HOW SWEET IT IS FOR MICHIGAN STATE

WORCESTER, Mass. – When the ground is full of land mines, you don’t celebrate how you got across, you celebrate that you can celebrate.

Which explains that whooping noise in East Lansing. This year, more than most, the NCAA men’s basketball tournament is mined with semi-obscure teams, drunk on adrenaline and just waiting to explode beneath the cocky feet of an established program. Ask Syracuse. Ask Kansas or Wake Forest. Ask the defending national champion Connecticut Huskies.

They’re all clearing out their lockers this morning – after one weekend of March Madness.

Michigan State is still playing.

That itself should be cause for congratulations – and a nod to the Spartans, who have been much maligned for all they haven’t done. Here’s what they did do: They kept their heads when many around them were losing theirs. MSU knocked off Old Dominion and Vermont, the Nos. 12 and 13 seeds, to advance to the Sweet 16.

And you know what?

It was harder than you’d think.

“Low-seeded teams can make every game like they’re playing for everything,” said center Paul Davis, who led the Spartans on Sunday afternoon with 14 rebounds in their 72-61 victory. “But on the flip side, we are, too.”

Sure, Vermont is a good place to ski, watch the leaves and run for office as a Democrat – but not to play basketball. Sure, the university is in such a vacuous hoops state, its starting lineup has one guy from Prague, one from Canada and one from Cameroon.

So what? That didn’t stop the Catamounts from a first-round knockout of Syracuse, whom many had pegged as a Final Four team. Vermont had nothing to lose and the world to win over. It had four seniors, a beloved, departing coach, a cute team name, a devoted fan base, a cheering, packed arena and the karma of the national media looking for a good story.

Michigan State, with its fragile psyche, was a pluckable feather for the Vermont cap.

Instead, MSU stayed serious and grounded. It used its beehive defense, its superior talent and its fast-break explosiveness (the Spartans had 16 points on the break, the lumbering Catamounts had two) and it was bye-bye, Cinderella, hello, Austin.

Harder than it looks.

Checking their egos at the door

“I believe that talk radio and the Internet have made it very tough for players on a favored team in big programs, because they keep hearing how good they are,” MSU coach Tom Izzo said after the victory. “It blows things out of perspective. My staff did a good job of finding everything we could to remind our guys how good Vermont was.

“And then, we had the advantage of everything our guys have been through. When you get beaten up like they have, there are no big egos.”

Leave it to Izzo to turn torturous scrutiny into an asset.

But you know something? He’s right. A more bloated team – say, Syracuse – might look at Vermont and its paper-thin bench and its single star, a blond-cherubic giant named Taylor Coppenrath (I’m sorry, but shouldn’t that name be studying literature at Cambridge?) and say, “Aw, this’ll be easy. Let’s look ahead to Duke.”

MSU doesn’t look ahead. It doesn’t look behind, either. Behind is a past of criticism and failed expectations – especially for the seniors. Ahead? Ahead is a dream that might singe the Spartans if they gaze at it too long.

So they dig in, as they did Sunday, and swarm the other team’s best player (Coppenrath was 5-for-23) and they push the ball up the floor and when they get one hot shooter (Maurice Ager, 19 points), one hot big man (Davis with his 14 rebounds) and mostly head-ups play (only nine turnovers), they can win. They can beat almost anybody.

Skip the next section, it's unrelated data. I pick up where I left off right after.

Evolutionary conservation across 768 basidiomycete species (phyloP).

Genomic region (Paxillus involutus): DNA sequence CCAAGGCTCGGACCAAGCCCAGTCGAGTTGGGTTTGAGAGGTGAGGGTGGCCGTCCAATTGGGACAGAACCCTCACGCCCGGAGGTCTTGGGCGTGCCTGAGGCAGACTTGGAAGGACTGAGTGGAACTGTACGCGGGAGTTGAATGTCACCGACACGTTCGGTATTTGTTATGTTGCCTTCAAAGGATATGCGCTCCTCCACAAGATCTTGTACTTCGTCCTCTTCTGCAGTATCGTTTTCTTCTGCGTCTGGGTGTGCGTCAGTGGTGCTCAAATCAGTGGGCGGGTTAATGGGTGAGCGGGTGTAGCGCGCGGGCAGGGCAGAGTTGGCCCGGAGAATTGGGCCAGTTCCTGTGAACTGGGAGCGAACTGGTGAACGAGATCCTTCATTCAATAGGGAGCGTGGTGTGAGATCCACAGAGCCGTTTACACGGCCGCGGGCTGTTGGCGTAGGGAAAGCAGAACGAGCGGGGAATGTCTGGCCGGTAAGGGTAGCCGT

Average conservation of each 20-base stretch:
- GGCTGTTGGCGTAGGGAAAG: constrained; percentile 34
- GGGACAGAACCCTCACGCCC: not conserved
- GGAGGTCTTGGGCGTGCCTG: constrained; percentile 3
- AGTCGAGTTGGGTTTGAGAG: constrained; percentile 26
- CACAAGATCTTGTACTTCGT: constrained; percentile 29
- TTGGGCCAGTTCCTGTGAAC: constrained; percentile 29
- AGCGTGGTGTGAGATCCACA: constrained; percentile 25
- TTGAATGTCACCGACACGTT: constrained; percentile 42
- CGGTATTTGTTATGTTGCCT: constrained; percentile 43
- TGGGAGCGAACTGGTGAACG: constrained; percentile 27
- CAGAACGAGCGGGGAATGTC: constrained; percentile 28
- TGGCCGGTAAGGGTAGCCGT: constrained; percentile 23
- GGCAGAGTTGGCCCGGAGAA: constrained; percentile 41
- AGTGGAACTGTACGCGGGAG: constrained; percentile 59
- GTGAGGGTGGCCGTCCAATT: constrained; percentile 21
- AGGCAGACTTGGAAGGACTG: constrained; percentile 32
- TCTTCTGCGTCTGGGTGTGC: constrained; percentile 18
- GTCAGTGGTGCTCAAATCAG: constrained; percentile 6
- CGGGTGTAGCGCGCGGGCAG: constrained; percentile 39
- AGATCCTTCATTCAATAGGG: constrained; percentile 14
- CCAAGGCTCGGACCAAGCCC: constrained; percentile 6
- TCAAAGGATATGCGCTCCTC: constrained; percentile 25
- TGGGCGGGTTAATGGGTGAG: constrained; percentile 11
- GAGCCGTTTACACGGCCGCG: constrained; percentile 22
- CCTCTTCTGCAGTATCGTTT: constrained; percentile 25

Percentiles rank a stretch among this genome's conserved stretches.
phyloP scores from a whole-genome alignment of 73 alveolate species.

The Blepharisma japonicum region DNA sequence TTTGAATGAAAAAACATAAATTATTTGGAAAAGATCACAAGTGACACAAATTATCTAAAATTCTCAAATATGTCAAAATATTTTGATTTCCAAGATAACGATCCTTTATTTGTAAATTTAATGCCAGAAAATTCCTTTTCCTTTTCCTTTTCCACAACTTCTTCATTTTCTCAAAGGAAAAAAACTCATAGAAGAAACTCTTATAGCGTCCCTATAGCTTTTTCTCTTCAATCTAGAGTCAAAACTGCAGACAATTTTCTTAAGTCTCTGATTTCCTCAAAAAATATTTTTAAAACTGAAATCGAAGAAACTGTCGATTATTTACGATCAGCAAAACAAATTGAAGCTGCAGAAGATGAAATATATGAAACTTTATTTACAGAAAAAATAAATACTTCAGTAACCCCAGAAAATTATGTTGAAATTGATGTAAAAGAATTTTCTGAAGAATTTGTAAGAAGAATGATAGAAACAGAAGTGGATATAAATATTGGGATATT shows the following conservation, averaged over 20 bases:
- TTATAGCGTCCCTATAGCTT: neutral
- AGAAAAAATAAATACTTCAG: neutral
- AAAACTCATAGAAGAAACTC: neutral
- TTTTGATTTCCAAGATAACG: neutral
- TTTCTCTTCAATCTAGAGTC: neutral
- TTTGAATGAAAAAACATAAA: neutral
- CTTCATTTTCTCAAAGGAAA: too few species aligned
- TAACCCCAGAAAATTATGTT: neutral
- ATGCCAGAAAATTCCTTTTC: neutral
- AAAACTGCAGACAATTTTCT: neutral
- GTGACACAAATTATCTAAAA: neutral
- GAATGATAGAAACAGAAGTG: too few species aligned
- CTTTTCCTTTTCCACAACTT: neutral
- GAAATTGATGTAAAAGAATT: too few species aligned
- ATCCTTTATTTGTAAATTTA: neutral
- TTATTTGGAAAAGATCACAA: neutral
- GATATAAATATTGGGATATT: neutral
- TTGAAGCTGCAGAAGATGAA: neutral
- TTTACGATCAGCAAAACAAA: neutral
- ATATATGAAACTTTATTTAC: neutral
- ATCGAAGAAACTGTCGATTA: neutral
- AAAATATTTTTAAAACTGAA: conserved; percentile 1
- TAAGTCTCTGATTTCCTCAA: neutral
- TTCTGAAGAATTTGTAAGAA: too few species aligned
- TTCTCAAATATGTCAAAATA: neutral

Even the nobodies.

“It’s always easier to be the hunter than the hunted,” said Kelvin Torbert, the senior who had a fine game, 14 points and two rebounds off the bench. “You have to face a lot of pressure when you’re the higher seed. You can’t let yourself get caught up in the emotion.”

The age of the underdog

The truth about college basketball these days – and this weekend proved it – is that the fences are coming in. The distance between the great programs and the obscure ones, especially in a one-and-out tournament, is less than it has ever been.

There are two reasons for this. One, the marquee players who used to single-handedly steer teams to the Final Four – and who almost always went to big-name schools – are now in the NBA, having jumped early or skipped college altogether, meaning the talent differential is not as great as it once was.

Second, with AAU ball and summer leagues, so many college kids have faced each other before, in other settings, that the aura of the school uniform is not what it used to be. That’s why you see kids from tiny schools hitting an upset-making shot and racing around with a chest-thumping attitude of “How dare you doubt me?” It’s because they see themselves on the same level as the kids they’re playing, even if the recruiters didn’t. Which makes what the Spartans did that much more impressive. It didn’t come down to a last-second shot. It didn’t require a breathless comeback in the second half. MSU got a straight-arm on its opponents this weekend and kept them at a comfortable distance. These days, that’s as much as you can hope for in March.

Things will change now. Duke looms Friday night in Austin, Texas, and it’ll be the top-seeded Blue Devils asked about overlooking the fifth-seeded Spartans. People will talk about Duke’s amazing consistency, its amazing coach, its unflappable program.

That’s OK. If Izzo wants to show his guys Davids slaying Goliaths, all he has to do, this year, is look in any direction.

Contact MITCH ALBOM at 313-223-4581 or albom@freepress.com. Catch “The Mitch Albom Show” 3-6 p.m. weekdays on WJR-AM (760). Also catch “Monday Sports Albom” 7-8 p.m. Mondays on WJR. To read recent columns by Albom, go to www.freep.com/index/albom.

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